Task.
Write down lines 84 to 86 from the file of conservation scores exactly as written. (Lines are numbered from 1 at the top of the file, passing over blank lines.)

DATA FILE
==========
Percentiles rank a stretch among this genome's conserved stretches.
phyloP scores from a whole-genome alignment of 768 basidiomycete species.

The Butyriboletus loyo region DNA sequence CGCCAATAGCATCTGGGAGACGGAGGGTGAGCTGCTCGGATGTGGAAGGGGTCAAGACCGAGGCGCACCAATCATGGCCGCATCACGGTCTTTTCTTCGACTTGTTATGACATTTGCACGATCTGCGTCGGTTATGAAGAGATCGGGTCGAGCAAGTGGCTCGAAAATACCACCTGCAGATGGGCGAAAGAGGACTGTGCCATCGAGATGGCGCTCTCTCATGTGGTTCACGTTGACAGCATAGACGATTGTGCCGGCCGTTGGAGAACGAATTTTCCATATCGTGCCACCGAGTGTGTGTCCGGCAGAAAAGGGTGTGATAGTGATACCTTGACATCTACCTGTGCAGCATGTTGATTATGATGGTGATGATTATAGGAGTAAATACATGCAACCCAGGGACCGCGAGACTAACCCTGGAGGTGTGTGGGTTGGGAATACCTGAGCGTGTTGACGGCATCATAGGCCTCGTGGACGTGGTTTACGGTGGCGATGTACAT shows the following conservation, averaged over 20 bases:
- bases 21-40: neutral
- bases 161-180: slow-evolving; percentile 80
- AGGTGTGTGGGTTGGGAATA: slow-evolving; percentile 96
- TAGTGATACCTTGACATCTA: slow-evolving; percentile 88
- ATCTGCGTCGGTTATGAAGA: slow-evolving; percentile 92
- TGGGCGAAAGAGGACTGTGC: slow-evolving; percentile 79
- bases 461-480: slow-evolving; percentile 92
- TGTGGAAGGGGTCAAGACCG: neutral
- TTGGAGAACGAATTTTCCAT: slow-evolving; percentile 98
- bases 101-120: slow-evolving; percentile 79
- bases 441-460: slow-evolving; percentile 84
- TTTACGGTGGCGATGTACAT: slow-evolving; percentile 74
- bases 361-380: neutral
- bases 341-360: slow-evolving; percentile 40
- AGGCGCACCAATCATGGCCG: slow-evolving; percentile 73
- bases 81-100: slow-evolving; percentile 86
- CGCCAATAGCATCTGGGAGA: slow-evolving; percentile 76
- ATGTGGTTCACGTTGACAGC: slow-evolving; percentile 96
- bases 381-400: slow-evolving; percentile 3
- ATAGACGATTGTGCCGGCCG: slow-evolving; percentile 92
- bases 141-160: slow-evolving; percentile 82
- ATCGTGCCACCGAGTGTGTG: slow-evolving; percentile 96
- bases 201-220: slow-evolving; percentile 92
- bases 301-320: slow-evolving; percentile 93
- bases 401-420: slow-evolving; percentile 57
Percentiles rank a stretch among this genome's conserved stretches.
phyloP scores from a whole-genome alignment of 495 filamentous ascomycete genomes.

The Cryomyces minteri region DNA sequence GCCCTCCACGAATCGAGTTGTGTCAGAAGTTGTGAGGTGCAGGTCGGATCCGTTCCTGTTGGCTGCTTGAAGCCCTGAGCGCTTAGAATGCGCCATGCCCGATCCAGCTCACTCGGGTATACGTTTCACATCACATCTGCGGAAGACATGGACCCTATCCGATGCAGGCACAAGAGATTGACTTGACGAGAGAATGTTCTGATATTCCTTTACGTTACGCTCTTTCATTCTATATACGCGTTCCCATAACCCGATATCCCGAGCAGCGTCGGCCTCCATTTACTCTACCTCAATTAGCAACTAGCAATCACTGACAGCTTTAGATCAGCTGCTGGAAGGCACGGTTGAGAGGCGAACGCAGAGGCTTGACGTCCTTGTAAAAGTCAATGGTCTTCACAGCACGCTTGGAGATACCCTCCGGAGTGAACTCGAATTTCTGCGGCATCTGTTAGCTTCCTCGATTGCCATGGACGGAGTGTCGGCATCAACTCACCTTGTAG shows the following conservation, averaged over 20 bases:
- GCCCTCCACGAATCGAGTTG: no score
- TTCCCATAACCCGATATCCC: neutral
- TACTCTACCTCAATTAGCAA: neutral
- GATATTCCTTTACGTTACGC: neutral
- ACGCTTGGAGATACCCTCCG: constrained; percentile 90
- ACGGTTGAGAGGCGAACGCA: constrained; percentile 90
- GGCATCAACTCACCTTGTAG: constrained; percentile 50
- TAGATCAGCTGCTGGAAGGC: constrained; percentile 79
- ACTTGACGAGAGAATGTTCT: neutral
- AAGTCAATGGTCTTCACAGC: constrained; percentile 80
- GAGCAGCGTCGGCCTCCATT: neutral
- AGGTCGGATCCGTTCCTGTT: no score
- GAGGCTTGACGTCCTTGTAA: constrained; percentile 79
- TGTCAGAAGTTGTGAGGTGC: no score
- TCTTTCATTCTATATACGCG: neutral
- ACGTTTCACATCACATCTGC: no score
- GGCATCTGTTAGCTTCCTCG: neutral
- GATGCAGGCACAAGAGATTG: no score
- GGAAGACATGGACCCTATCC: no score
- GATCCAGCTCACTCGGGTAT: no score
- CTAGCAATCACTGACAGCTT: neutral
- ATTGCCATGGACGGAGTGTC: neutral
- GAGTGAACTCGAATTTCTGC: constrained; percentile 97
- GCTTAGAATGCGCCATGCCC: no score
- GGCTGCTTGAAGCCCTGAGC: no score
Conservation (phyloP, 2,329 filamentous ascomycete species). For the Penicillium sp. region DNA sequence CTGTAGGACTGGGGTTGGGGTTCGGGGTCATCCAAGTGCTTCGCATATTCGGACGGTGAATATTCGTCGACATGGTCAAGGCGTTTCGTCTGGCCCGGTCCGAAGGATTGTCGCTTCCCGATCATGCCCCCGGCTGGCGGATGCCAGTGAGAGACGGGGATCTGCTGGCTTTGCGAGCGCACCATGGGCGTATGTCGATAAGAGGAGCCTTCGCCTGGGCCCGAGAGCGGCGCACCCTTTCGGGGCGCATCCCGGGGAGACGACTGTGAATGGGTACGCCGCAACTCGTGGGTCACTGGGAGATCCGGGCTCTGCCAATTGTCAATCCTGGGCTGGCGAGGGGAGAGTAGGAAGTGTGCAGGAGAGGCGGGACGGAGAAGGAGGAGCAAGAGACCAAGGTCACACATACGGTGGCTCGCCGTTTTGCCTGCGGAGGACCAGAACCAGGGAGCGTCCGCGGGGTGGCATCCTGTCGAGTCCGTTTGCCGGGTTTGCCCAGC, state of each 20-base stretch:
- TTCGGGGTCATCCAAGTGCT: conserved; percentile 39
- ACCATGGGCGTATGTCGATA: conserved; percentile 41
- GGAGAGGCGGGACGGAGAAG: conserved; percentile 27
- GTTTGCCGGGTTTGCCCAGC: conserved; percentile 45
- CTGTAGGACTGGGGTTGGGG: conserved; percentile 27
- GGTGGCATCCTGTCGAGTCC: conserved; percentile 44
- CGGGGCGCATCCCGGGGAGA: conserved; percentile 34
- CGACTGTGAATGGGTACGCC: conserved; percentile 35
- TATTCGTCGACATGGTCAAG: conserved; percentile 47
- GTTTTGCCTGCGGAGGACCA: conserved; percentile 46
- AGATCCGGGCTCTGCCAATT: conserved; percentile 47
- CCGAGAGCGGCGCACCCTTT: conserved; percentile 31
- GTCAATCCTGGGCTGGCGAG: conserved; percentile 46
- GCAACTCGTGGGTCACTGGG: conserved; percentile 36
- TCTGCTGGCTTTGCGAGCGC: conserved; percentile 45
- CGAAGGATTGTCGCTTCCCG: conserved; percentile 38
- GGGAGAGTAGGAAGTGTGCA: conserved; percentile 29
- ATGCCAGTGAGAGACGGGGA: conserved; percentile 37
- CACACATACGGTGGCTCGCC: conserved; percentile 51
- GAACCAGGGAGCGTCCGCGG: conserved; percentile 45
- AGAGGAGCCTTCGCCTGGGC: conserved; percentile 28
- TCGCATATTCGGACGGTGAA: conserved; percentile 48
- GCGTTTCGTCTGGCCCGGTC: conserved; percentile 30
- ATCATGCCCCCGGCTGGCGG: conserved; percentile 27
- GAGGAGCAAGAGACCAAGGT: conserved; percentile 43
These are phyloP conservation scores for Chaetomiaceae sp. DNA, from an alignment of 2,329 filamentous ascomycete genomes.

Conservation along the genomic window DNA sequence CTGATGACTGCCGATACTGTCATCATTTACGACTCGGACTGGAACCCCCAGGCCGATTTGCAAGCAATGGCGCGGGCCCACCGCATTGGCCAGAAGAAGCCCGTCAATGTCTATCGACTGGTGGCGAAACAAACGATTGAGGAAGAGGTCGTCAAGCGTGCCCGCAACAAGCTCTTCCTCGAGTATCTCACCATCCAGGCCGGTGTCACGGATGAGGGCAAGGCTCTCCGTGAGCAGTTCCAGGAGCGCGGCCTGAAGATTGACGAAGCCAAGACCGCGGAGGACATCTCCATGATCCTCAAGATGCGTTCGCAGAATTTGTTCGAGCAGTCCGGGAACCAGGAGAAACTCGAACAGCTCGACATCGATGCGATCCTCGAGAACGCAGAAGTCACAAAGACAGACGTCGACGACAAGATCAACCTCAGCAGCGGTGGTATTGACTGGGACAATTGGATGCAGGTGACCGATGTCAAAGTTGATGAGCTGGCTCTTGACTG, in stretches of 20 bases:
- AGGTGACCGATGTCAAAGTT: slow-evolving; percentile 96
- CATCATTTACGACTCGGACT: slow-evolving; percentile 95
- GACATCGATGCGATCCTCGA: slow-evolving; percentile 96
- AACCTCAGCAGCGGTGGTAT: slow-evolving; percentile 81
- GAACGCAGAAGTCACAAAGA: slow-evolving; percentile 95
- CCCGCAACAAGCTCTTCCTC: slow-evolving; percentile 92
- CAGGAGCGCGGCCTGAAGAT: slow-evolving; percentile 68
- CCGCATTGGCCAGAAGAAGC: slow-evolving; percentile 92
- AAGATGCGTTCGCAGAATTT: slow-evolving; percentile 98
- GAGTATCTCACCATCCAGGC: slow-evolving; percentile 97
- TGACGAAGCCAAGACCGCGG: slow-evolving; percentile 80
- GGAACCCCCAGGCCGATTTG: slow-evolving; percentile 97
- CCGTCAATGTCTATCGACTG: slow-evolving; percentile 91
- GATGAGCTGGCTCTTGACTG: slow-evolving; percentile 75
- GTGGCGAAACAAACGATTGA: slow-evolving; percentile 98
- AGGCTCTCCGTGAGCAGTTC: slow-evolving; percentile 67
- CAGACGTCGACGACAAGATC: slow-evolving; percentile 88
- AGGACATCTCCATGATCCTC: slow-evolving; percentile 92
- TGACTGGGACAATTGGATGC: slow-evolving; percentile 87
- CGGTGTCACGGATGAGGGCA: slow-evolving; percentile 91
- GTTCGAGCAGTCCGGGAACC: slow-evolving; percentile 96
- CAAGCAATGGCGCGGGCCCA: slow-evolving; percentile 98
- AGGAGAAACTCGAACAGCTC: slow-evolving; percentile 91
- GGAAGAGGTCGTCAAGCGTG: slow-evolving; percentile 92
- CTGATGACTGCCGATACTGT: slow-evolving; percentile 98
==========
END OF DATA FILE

Conservation along the genomic window DNA sequence CTGATGACTGCCGATACTGTCATCATTTACGACTCGGACTGGAACCCCCAGGCCGATTTGCAAGCAATGGCGCGGGCCCACCGCATTGGCCAGAAGAAGCCCGTCAATGTCTATCGACTGGTGGCGAAACAAACGATTGAGGAAGAGGTCGTCAAGCGTGCCCGCAACAAGCTCTTCCTCGAGTATCTCACCATCCAGGCCGGTGTCACGGATGAGGGCAAGGCTCTCCGTGAGCAGTTCCAGGAGCGCGGCCTGAAGATTGACGAAGCCAAGACCGCGGAGGACATCTCCATGATCCTCAAGATGCGTTCGCAGAATTTGTTCGAGCAGTCCGGGAACCAGGAGAAACTCGAACAGCTCGACATCGATGCGATCCTCGAGAACGCAGAAGTCACAAAGACAGACGTCGACGACAAGATCAACCTCAGCAGCGGTGGTATTGACTGGGACAATTGGATGCAGGTGACCGATGTCAAAGTTGATGAGCTGGCTCTTGACTG, in stretches of 20 bases:
- AGGTGACCGATGTCAAAGTT: slow-evolving; percentile 96
- CATCATTTACGACTCGGACT: slow-evolving; percentile 95